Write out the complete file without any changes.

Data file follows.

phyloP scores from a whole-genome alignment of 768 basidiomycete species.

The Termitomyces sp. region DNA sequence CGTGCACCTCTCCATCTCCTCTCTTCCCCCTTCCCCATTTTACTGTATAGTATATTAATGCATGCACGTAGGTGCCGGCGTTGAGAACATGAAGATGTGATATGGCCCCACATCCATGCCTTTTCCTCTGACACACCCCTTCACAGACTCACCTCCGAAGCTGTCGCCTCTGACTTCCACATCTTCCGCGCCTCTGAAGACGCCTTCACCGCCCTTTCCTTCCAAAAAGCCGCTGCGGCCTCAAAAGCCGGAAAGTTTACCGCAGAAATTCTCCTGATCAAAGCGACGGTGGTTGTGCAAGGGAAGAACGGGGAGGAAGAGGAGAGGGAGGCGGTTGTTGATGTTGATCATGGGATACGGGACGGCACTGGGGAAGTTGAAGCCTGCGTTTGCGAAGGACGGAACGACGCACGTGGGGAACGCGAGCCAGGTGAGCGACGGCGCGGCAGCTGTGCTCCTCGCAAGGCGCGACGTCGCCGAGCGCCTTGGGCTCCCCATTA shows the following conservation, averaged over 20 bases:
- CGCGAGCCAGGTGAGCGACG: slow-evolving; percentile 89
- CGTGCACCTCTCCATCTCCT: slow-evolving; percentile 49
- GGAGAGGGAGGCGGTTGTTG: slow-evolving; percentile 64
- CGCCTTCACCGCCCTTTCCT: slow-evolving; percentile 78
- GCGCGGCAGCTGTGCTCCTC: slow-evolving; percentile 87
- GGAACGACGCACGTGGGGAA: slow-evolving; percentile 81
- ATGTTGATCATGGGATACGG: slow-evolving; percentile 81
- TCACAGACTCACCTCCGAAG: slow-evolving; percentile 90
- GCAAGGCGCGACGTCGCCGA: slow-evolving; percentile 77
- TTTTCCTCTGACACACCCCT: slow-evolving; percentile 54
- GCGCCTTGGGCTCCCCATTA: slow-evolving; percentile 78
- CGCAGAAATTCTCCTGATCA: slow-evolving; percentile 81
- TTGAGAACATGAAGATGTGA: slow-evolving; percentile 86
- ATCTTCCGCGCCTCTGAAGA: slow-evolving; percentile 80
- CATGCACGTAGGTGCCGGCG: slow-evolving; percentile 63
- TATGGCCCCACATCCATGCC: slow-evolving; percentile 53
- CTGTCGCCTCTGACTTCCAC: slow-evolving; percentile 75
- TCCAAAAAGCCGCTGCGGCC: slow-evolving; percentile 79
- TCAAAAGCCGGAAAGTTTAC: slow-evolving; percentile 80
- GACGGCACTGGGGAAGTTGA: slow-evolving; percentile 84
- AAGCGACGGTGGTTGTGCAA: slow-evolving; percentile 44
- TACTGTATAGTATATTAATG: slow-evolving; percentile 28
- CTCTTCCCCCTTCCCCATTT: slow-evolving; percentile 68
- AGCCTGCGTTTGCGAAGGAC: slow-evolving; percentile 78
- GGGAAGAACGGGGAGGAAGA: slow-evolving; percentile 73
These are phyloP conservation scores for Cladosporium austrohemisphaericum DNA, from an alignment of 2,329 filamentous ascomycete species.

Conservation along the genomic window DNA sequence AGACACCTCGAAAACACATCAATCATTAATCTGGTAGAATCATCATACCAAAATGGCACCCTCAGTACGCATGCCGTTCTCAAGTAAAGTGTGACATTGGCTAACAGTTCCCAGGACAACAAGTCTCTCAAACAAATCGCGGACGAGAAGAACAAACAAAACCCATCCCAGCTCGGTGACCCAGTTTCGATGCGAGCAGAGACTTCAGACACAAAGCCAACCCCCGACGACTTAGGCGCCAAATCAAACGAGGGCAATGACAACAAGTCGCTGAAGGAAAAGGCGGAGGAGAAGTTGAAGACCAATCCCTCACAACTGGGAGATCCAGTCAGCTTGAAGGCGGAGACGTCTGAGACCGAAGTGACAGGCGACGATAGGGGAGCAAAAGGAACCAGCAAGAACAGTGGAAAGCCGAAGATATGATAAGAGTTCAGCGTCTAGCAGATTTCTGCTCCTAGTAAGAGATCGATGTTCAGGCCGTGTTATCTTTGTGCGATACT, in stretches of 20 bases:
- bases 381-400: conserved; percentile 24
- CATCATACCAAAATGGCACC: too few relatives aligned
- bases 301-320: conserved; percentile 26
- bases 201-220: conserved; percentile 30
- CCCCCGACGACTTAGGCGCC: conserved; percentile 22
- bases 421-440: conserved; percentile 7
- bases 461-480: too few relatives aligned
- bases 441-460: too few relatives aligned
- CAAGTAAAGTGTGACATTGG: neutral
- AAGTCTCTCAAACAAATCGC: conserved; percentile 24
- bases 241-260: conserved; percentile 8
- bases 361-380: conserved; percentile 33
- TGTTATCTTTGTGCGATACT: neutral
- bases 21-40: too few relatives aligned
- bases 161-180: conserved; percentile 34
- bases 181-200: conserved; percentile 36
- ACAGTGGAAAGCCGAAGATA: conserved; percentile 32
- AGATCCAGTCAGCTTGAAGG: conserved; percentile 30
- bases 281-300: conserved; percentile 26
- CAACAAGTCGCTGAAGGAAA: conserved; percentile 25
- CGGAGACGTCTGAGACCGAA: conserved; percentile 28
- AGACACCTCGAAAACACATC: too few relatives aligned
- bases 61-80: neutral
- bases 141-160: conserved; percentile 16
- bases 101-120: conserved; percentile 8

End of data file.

phyloP scores from a whole-genome alignment of 768 basidiomycete species.

The Termitomyces sp. region DNA sequence CGTGCACCTCTCCATCTCCTCTCTTCCCCCTTCCCCATTTTACTGTATAGTATATTAATGCATGCACGTAGGTGCCGGCGTTGAGAACATGAAGATGTGATATGGCCCCACATCCATGCCTTTTCCTCTGACACACCCCTTCACAGACTCACCTCCGAAGCTGTCGCCTCTGACTTCCACATCTTCCGCGCCTCTGAAGACGCCTTCACCGCCCTTTCCTTCCAAAAAGCCGCTGCGGCCTCAAAAGCCGGAAAGTTTACCGCAGAAATTCTCCTGATCAAAGCGACGGTGGTTGTGCAAGGGAAGAACGGGGAGGAAGAGGAGAGGGAGGCGGTTGTTGATGTTGATCATGGGATACGGGACGGCACTGGGGAAGTTGAAGCCTGCGTTTGCGAAGGACGGAACGACGCACGTGGGGAACGCGAGCCAGGTGAGCGACGGCGCGGCAGCTGTGCTCCTCGCAAGGCGCGACGTCGCCGAGCGCCTTGGGCTCCCCATTA shows the following conservation, averaged over 20 bases:
- CGCGAGCCAGGTGAGCGACG: slow-evolving; percentile 89
- CGTGCACCTCTCCATCTCCT: slow-evolving; percentile 49
- GGAGAGGGAGGCGGTTGTTG: slow-evolving; percentile 64
- CGCCTTCACCGCCCTTTCCT: slow-evolving; percentile 78
- GCGCGGCAGCTGTGCTCCTC: slow-evolving; percentile 87
- GGAACGACGCACGTGGGGAA: slow-evolving; percentile 81
- ATGTTGATCATGGGATACGG: slow-evolving; percentile 81
- TCACAGACTCACCTCCGAAG: slow-evolving; percentile 90
- GCAAGGCGCGACGTCGCCGA: slow-evolving; percentile 77
- TTTTCCTCTGACACACCCCT: slow-evolving; percentile 54
- GCGCCTTGGGCTCCCCATTA: slow-evolving; percentile 78
- CGCAGAAATTCTCCTGATCA: slow-evolving; percentile 81
- TTGAGAACATGAAGATGTGA: slow-evolving; percentile 86
- ATCTTCCGCGCCTCTGAAGA: slow-evolving; percentile 80
- CATGCACGTAGGTGCCGGCG: slow-evolving; percentile 63
- TATGGCCCCACATCCATGCC: slow-evolving; percentile 53
- CTGTCGCCTCTGACTTCCAC: slow-evolving; percentile 75
- TCCAAAAAGCCGCTGCGGCC: slow-evolving; percentile 79
- TCAAAAGCCGGAAAGTTTAC: slow-evolving; percentile 80
- GACGGCACTGGGGAAGTTGA: slow-evolving; percentile 84
- AAGCGACGGTGGTTGTGCAA: slow-evolving; percentile 44
- TACTGTATAGTATATTAATG: slow-evolving; percentile 28
- CTCTTCCCCCTTCCCCATTT: slow-evolving; percentile 68
- AGCCTGCGTTTGCGAAGGAC: slow-evolving; percentile 78
- GGGAAGAACGGGGAGGAAGA: slow-evolving; percentile 73
These are phyloP conservation scores for Cladosporium austrohemisphaericum DNA, from an alignment of 2,329 filamentous ascomycete species.

Conservation along the genomic window DNA sequence AGACACCTCGAAAACACATCAATCATTAATCTGGTAGAATCATCATACCAAAATGGCACCCTCAGTACGCATGCCGTTCTCAAGTAAAGTGTGACATTGGCTAACAGTTCCCAGGACAACAAGTCTCTCAAACAAATCGCGGACGAGAAGAACAAACAAAACCCATCCCAGCTCGGTGACCCAGTTTCGATGCGAGCAGAGACTTCAGACACAAAGCCAACCCCCGACGACTTAGGCGCCAAATCAAACGAGGGCAATGACAACAAGTCGCTGAAGGAAAAGGCGGAGGAGAAGTTGAAGACCAATCCCTCACAACTGGGAGATCCAGTCAGCTTGAAGGCGGAGACGTCTGAGACCGAAGTGACAGGCGACGATAGGGGAGCAAAAGGAACCAGCAAGAACAGTGGAAAGCCGAAGATATGATAAGAGTTCAGCGTCTAGCAGATTTCTGCTCCTAGTAAGAGATCGATGTTCAGGCCGTGTTATCTTTGTGCGATACT, in stretches of 20 bases:
- bases 381-400: conserved; percentile 24
- CATCATACCAAAATGGCACC: too few relatives aligned
- bases 301-320: conserved; percentile 26
- bases 201-220: conserved; percentile 30
- CCCCCGACGACTTAGGCGCC: conserved; percentile 22
- bases 421-440: conserved; percentile 7
- bases 461-480: too few relatives aligned
- bases 441-460: too few relatives aligned
- CAAGTAAAGTGTGACATTGG: neutral
- AAGTCTCTCAAACAAATCGC: conserved; percentile 24
- bases 241-260: conserved; percentile 8
- bases 361-380: conserved; percentile 33
- TGTTATCTTTGTGCGATACT: neutral
- bases 21-40: too few relatives aligned
- bases 161-180: conserved; percentile 34
- bases 181-200: conserved; percentile 36
- ACAGTGGAAAGCCGAAGATA: conserved; percentile 32
- AGATCCAGTCAGCTTGAAGG: conserved; percentile 30
- bases 281-300: conserved; percentile 26
- CAACAAGTCGCTGAAGGAAA: conserved; percentile 25
- CGGAGACGTCTGAGACCGAA: conserved; percentile 28
- AGACACCTCGAAAACACATC: too few relatives aligned
- bases 61-80: neutral
- bases 141-160: conserved; percentile 16
- bases 101-120: conserved; percentile 8